Judges needed to “speak out” over racism in the judiciary and counsel should challenge the bench when they witness it, two leading barristers have argued.
Keir Monteith KC, who led an academic report into racism and the judiciary last year, said that “nothing significant” had happened since then, apart from minor revisions to the Equal Treatment Bench Book.
Most of the lawyers who responded to the research by Manchester University said they had witnessed judges acting in a racially biased way towards defendants, with people from Black backgrounds “by far the most common targets of judicial discrimination”.
Mr Monteith said that, if anti-racist judges did not speak out, there would be another report in five or 10 years’ time, which will “no doubt highlight how things have got worse”.
He went on: “I can see, with the right individuals, things changing quite quickly. I see lawyers who are up and coming, and a fantastic number of them don’t take any nonsense and are anti-racist.
“As a result of the report, I have been contacted by judges who are going places and are very interested in developing anti-racist training.
“It would be an investment in the future if the government, or the next government more likely, puts some resources into having a truly anti-racist justice system.”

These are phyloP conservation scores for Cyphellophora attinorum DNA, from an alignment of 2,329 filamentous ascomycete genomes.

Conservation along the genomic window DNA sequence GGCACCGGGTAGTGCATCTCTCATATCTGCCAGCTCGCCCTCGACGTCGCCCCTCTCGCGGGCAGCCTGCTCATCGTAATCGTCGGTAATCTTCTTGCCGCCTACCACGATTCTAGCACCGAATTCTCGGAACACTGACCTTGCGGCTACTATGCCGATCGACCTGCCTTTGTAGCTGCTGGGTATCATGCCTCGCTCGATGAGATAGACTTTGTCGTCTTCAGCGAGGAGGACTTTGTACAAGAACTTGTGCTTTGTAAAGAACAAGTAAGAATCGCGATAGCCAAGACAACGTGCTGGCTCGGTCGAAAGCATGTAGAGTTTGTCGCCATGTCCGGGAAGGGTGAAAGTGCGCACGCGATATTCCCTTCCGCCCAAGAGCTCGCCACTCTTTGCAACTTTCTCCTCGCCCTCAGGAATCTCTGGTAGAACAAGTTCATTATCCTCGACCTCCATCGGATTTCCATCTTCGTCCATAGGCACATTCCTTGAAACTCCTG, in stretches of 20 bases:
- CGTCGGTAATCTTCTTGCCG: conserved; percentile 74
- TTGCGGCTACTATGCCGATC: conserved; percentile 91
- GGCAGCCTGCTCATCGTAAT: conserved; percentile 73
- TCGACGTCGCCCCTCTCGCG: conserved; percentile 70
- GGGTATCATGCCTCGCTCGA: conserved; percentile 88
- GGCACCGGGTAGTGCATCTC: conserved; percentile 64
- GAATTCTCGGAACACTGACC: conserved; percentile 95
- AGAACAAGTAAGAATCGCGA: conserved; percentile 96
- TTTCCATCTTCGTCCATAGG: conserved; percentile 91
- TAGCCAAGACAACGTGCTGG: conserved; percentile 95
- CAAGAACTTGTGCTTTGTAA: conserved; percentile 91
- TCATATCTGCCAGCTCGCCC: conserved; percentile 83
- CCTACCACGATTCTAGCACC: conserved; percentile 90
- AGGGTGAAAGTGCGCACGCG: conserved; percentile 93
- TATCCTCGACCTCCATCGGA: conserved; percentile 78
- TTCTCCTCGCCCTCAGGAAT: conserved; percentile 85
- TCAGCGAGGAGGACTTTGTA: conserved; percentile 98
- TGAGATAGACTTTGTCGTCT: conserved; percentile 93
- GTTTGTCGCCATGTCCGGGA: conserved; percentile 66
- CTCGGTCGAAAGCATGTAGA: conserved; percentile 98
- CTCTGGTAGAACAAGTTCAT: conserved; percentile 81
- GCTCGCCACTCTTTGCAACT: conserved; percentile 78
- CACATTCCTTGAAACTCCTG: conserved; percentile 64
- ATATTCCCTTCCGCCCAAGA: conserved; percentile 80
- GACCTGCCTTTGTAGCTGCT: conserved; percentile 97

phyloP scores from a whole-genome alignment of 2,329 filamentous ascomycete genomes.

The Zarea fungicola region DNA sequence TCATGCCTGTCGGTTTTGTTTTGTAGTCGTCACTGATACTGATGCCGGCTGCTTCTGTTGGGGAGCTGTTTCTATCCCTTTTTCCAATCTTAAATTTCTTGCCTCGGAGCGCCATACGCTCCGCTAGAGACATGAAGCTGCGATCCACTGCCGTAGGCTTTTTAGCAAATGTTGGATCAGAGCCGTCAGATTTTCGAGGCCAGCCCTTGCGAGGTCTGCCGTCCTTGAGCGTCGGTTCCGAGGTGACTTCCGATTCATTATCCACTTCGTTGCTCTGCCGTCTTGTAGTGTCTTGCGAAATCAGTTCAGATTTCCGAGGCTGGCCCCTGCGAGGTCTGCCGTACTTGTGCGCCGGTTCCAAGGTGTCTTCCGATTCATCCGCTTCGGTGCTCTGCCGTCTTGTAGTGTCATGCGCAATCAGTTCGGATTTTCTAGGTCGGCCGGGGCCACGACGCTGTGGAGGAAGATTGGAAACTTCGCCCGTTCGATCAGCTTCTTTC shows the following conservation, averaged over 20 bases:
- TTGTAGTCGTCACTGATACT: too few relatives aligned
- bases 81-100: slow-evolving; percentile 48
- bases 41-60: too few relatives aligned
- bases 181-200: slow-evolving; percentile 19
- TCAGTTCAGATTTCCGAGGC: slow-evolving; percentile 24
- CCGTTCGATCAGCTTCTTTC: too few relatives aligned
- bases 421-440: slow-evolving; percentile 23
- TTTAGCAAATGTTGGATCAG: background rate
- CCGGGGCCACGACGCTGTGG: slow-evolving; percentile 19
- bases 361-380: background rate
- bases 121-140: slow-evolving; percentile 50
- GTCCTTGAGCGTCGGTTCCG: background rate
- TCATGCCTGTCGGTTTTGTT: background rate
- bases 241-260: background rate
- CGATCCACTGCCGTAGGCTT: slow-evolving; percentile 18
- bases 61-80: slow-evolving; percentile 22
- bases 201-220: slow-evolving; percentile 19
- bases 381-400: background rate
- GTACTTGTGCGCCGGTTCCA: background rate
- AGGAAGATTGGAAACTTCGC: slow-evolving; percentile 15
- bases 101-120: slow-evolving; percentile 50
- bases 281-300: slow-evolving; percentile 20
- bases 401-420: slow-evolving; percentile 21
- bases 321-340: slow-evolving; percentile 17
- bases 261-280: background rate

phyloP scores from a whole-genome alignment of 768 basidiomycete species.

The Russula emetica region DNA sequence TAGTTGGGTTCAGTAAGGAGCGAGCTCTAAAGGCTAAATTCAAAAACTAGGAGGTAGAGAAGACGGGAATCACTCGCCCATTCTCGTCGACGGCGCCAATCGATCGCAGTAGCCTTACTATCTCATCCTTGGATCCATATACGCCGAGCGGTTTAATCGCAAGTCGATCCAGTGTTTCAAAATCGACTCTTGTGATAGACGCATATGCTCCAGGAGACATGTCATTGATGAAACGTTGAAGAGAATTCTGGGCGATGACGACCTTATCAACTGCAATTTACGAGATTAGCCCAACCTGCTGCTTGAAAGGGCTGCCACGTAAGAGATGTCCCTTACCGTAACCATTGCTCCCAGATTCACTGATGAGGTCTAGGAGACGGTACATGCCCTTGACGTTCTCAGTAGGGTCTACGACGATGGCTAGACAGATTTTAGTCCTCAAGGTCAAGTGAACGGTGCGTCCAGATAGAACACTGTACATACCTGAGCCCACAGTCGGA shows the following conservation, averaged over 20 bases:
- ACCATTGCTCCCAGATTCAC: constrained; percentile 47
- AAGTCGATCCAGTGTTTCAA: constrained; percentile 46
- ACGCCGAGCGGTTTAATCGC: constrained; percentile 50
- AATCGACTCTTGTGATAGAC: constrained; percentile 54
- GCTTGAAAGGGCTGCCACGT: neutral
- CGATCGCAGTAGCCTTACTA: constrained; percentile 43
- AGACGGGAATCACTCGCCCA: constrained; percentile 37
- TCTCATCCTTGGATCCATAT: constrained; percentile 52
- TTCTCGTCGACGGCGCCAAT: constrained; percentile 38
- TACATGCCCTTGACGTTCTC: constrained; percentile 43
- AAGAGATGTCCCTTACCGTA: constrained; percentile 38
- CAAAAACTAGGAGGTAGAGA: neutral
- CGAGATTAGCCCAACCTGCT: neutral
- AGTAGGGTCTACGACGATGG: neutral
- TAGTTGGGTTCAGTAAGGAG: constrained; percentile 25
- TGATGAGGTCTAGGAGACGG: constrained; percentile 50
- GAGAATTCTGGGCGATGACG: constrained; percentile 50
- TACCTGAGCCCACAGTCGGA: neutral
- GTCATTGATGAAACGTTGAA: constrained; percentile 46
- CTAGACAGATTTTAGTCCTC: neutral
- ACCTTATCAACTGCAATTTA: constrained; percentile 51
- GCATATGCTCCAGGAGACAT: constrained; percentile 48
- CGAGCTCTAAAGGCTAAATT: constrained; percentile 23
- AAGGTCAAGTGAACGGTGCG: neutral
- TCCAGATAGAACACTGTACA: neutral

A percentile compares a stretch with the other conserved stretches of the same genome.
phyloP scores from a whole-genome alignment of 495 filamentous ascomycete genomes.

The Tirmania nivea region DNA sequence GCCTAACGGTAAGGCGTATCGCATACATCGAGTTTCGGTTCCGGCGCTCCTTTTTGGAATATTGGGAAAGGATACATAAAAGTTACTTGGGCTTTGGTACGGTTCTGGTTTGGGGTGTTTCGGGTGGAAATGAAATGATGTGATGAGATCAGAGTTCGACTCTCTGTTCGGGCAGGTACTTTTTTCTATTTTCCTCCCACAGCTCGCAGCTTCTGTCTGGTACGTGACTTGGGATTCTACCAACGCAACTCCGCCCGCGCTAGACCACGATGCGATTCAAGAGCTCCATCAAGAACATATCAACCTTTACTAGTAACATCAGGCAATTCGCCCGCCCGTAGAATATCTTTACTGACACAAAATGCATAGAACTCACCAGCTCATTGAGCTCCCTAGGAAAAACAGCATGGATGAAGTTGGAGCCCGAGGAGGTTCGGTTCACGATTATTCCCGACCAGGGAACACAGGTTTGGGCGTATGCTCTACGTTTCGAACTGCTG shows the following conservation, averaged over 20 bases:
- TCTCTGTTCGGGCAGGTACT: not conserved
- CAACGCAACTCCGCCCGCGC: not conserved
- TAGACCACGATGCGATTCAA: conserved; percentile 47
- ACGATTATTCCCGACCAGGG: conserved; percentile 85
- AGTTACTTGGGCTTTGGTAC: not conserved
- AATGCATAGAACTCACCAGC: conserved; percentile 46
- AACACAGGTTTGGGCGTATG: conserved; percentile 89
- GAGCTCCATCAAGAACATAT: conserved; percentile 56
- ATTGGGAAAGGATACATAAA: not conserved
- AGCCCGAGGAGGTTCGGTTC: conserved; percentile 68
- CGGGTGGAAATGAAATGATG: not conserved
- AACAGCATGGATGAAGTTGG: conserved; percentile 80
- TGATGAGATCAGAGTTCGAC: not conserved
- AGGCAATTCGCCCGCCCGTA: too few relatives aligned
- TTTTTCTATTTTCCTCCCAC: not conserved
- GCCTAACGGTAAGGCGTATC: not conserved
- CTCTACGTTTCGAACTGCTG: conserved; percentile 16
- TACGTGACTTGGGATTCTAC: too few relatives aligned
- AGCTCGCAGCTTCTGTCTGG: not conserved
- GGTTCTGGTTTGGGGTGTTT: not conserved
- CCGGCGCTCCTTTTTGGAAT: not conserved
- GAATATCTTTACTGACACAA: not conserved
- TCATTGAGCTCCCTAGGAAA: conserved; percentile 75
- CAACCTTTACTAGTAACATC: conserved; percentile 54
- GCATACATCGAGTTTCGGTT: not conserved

Speaking on a Transform Justice podcast titled Can the Judiciary Become Anti-racist?, Mr Monteith, based at Garden Court Chambers, said the first step would be an acknowledgment that the justice system is institutionally racist. “If you can’t acknowledge the problem, you’ll never be able to fix it.”
Abimbola Johnson, a barrister based at Doughty Street Chambers and counsel to the UK Covid-19 inquiry, told the podcast about one judge who routinely asked defendants of colour about their immigration status, even if it had “no relevance” to the case.
“He never asked a White defendant about it. If the very first thing you do is to question someone’s legal status in a country, it sets a tone that they are not one of the people who are welcome in the room and you will take it account in how you interact with them.”
Ms Johnson said the judge could have seen their immigration status from the documents, but he was “enjoying it”.
She went on: “I thought it was appalling. I would challenge him on it. I don’t think I ever saw a White barrister challenge him on it. We really do have a duty as counsel to remain alert to these examples of injustice and challenge them.”
Ms Johnson said she could understand why ethnic minority barristers under-reported the racism they saw around them.
“It is extra burden on us and an aspect of work that we would not rather not take home. There is a concern that we will not be believed.
“What about the people who don’t have that burden but do have a duty of care, not just to their clients, but also as an officer of the court, to ensure they are working in a system that is fair?”
Mr Monteith said training was “not the answer” and “although it is superficially attractive, it is clearly not working”.
He went on: “Training does not provide an answer to the problem. It is an acknowledgement of the problem of institutional racism.”
He added that the Equal Treatment Bench Book needed a “significant review” and there should be anti-racism experts on its editorial board, which “should not be entirely made up of judges”.